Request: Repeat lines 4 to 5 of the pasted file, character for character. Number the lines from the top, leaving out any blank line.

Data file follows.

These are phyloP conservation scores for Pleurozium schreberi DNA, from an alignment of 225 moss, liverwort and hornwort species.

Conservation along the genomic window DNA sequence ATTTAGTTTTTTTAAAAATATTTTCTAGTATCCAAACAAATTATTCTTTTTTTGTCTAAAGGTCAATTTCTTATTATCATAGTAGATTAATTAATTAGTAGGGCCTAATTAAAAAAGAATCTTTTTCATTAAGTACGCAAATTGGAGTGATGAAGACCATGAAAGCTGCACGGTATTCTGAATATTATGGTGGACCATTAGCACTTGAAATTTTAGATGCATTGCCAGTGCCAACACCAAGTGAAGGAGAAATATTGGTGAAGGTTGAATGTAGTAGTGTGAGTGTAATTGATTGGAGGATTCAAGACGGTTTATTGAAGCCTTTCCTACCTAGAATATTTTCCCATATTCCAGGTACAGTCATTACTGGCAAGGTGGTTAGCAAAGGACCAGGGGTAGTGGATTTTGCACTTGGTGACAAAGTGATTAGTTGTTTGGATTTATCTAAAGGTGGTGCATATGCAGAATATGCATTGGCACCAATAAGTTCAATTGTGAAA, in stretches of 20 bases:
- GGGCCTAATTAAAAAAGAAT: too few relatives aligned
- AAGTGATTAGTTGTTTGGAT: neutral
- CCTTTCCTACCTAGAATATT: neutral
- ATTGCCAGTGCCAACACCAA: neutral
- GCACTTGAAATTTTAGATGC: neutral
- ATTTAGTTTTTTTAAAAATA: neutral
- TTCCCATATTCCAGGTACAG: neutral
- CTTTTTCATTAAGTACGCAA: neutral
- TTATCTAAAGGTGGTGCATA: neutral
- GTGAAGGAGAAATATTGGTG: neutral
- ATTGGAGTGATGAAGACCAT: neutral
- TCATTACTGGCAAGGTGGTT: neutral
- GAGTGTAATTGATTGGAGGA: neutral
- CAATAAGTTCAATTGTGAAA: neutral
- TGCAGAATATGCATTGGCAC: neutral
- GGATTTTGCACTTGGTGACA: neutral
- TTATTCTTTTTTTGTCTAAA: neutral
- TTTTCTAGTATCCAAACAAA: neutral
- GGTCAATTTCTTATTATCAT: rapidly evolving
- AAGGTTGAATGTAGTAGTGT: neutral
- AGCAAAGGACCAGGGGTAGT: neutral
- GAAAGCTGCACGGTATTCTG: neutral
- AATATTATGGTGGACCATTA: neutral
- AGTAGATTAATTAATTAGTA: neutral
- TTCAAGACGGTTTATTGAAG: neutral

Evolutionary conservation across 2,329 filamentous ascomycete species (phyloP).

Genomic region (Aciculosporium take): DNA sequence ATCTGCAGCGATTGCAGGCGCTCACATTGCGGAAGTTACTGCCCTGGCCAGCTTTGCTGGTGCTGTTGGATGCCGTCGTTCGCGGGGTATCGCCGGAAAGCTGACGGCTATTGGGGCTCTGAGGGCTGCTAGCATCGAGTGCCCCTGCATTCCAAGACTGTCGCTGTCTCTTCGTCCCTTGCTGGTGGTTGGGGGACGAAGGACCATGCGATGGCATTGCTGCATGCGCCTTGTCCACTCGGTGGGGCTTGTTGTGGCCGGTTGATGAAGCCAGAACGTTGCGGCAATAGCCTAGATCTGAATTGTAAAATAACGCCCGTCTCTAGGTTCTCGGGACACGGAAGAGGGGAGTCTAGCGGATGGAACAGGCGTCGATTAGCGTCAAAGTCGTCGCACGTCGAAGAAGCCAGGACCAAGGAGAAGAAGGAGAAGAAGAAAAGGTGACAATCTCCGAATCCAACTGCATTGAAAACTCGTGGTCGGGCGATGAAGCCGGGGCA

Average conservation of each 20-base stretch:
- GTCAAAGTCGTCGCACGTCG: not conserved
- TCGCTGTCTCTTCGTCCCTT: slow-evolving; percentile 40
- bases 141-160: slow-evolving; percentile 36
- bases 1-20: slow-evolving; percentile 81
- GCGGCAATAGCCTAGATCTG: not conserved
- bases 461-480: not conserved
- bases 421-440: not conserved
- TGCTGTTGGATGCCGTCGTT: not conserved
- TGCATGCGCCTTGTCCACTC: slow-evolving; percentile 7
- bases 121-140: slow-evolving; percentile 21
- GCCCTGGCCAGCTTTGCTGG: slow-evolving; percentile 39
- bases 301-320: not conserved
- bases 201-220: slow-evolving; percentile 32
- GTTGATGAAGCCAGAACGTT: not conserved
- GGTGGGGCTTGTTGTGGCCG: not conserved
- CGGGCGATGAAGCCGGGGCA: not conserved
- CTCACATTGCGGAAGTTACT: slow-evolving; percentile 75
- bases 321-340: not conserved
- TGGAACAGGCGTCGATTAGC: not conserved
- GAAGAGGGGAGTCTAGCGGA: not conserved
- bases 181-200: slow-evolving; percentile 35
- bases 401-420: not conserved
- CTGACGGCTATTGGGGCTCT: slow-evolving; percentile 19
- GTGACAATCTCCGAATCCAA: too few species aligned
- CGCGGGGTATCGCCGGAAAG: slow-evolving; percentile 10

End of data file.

- AAGTGATTAGTTGTTTGGAT: neutral
- CCTTTCCTACCTAGAATATT: neutral